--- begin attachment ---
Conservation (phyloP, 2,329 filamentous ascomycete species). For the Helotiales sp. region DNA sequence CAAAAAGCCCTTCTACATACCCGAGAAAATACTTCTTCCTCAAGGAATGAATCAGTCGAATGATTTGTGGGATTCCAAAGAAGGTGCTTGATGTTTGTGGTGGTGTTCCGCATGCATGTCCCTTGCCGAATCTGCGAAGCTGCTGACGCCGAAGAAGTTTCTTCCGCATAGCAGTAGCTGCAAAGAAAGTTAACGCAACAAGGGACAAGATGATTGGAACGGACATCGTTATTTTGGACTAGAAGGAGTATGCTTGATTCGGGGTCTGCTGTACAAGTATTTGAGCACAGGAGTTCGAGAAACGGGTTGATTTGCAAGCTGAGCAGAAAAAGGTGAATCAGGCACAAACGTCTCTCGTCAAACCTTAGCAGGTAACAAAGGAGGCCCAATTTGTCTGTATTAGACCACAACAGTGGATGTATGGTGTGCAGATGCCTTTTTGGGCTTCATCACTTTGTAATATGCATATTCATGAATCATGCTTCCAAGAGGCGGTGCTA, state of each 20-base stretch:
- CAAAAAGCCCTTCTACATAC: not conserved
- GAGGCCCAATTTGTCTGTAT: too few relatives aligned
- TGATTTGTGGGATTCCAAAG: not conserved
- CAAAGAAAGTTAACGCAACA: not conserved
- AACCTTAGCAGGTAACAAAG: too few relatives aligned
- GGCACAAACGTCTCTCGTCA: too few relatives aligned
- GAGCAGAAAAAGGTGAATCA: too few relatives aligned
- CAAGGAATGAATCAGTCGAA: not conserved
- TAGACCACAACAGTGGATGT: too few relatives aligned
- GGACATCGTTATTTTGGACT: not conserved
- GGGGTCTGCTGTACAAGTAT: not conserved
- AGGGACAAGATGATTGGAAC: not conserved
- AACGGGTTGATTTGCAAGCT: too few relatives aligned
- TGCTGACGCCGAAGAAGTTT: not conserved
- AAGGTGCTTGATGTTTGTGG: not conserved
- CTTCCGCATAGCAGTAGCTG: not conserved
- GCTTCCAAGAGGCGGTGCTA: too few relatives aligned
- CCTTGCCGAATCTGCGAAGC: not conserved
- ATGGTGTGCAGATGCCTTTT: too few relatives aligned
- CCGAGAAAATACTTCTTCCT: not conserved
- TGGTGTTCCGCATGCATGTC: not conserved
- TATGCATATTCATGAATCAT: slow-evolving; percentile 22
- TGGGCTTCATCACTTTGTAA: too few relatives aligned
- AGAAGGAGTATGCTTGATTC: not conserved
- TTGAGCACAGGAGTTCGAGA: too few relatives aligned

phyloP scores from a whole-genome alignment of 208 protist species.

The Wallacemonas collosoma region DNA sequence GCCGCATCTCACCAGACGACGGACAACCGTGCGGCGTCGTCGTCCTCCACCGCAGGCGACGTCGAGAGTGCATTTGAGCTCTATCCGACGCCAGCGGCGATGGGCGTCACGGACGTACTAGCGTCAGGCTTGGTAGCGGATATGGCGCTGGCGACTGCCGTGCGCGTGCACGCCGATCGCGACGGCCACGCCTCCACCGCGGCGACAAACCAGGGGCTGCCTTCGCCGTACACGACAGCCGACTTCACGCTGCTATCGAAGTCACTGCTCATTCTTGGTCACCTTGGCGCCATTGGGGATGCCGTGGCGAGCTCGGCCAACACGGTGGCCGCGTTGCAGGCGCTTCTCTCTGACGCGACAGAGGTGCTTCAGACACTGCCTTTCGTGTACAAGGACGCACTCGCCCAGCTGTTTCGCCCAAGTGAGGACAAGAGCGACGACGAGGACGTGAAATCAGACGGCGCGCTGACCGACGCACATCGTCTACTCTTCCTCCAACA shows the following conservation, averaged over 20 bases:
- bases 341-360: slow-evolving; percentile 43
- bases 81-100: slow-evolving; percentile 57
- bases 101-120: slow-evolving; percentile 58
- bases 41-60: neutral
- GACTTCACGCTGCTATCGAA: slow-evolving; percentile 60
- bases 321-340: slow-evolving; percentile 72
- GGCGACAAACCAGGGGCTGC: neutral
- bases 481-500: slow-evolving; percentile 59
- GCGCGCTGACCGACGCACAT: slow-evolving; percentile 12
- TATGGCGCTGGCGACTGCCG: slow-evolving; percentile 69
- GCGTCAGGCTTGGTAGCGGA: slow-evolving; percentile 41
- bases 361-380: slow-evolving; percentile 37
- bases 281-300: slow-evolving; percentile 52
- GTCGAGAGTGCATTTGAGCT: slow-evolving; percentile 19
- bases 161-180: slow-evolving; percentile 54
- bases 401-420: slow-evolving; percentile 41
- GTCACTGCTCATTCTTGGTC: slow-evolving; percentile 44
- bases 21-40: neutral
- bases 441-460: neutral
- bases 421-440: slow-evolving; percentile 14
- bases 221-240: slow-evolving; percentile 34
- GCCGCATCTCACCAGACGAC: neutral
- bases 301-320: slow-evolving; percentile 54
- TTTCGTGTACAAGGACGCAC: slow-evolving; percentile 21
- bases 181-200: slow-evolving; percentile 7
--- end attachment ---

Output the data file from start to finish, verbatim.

Conservation (phyloP, 2,329 filamentous ascomycete species). For the Helotiales sp. region DNA sequence CAAAAAGCCCTTCTACATACCCGAGAAAATACTTCTTCCTCAAGGAATGAATCAGTCGAATGATTTGTGGGATTCCAAAGAAGGTGCTTGATGTTTGTGGTGGTGTTCCGCATGCATGTCCCTTGCCGAATCTGCGAAGCTGCTGACGCCGAAGAAGTTTCTTCCGCATAGCAGTAGCTGCAAAGAAAGTTAACGCAACAAGGGACAAGATGATTGGAACGGACATCGTTATTTTGGACTAGAAGGAGTATGCTTGATTCGGGGTCTGCTGTACAAGTATTTGAGCACAGGAGTTCGAGAAACGGGTTGATTTGCAAGCTGAGCAGAAAAAGGTGAATCAGGCACAAACGTCTCTCGTCAAACCTTAGCAGGTAACAAAGGAGGCCCAATTTGTCTGTATTAGACCACAACAGTGGATGTATGGTGTGCAGATGCCTTTTTGGGCTTCATCACTTTGTAATATGCATATTCATGAATCATGCTTCCAAGAGGCGGTGCTA, state of each 20-base stretch:
- CAAAAAGCCCTTCTACATAC: not conserved
- GAGGCCCAATTTGTCTGTAT: too few relatives aligned
- TGATTTGTGGGATTCCAAAG: not conserved
- CAAAGAAAGTTAACGCAACA: not conserved
- AACCTTAGCAGGTAACAAAG: too few relatives aligned
- GGCACAAACGTCTCTCGTCA: too few relatives aligned
- GAGCAGAAAAAGGTGAATCA: too few relatives aligned
- CAAGGAATGAATCAGTCGAA: not conserved
- TAGACCACAACAGTGGATGT: too few relatives aligned
- GGACATCGTTATTTTGGACT: not conserved
- GGGGTCTGCTGTACAAGTAT: not conserved
- AGGGACAAGATGATTGGAAC: not conserved
- AACGGGTTGATTTGCAAGCT: too few relatives aligned
- TGCTGACGCCGAAGAAGTTT: not conserved
- AAGGTGCTTGATGTTTGTGG: not conserved
- CTTCCGCATAGCAGTAGCTG: not conserved
- GCTTCCAAGAGGCGGTGCTA: too few relatives aligned
- CCTTGCCGAATCTGCGAAGC: not conserved
- ATGGTGTGCAGATGCCTTTT: too few relatives aligned
- CCGAGAAAATACTTCTTCCT: not conserved
- TGGTGTTCCGCATGCATGTC: not conserved
- TATGCATATTCATGAATCAT: slow-evolving; percentile 22
- TGGGCTTCATCACTTTGTAA: too few relatives aligned
- AGAAGGAGTATGCTTGATTC: not conserved
- TTGAGCACAGGAGTTCGAGA: too few relatives aligned

phyloP scores from a whole-genome alignment of 208 protist species.

The Wallacemonas collosoma region DNA sequence GCCGCATCTCACCAGACGACGGACAACCGTGCGGCGTCGTCGTCCTCCACCGCAGGCGACGTCGAGAGTGCATTTGAGCTCTATCCGACGCCAGCGGCGATGGGCGTCACGGACGTACTAGCGTCAGGCTTGGTAGCGGATATGGCGCTGGCGACTGCCGTGCGCGTGCACGCCGATCGCGACGGCCACGCCTCCACCGCGGCGACAAACCAGGGGCTGCCTTCGCCGTACACGACAGCCGACTTCACGCTGCTATCGAAGTCACTGCTCATTCTTGGTCACCTTGGCGCCATTGGGGATGCCGTGGCGAGCTCGGCCAACACGGTGGCCGCGTTGCAGGCGCTTCTCTCTGACGCGACAGAGGTGCTTCAGACACTGCCTTTCGTGTACAAGGACGCACTCGCCCAGCTGTTTCGCCCAAGTGAGGACAAGAGCGACGACGAGGACGTGAAATCAGACGGCGCGCTGACCGACGCACATCGTCTACTCTTCCTCCAACA shows the following conservation, averaged over 20 bases:
- bases 341-360: slow-evolving; percentile 43
- bases 81-100: slow-evolving; percentile 57
- bases 101-120: slow-evolving; percentile 58
- bases 41-60: neutral
- GACTTCACGCTGCTATCGAA: slow-evolving; percentile 60
- bases 321-340: slow-evolving; percentile 72
- GGCGACAAACCAGGGGCTGC: neutral
- bases 481-500: slow-evolving; percentile 59
- GCGCGCTGACCGACGCACAT: slow-evolving; percentile 12
- TATGGCGCTGGCGACTGCCG: slow-evolving; percentile 69
- GCGTCAGGCTTGGTAGCGGA: slow-evolving; percentile 41
- bases 361-380: slow-evolving; percentile 37
- bases 281-300: slow-evolving; percentile 52
- GTCGAGAGTGCATTTGAGCT: slow-evolving; percentile 19
- bases 161-180: slow-evolving; percentile 54
- bases 401-420: slow-evolving; percentile 41
- GTCACTGCTCATTCTTGGTC: slow-evolving; percentile 44
- bases 21-40: neutral
- bases 441-460: neutral
- bases 421-440: slow-evolving; percentile 14
- bases 221-240: slow-evolving; percentile 34
- GCCGCATCTCACCAGACGAC: neutral
- bases 301-320: slow-evolving; percentile 54
- TTTCGTGTACAAGGACGCAC: slow-evolving; percentile 21
- bases 181-200: slow-evolving; percentile 7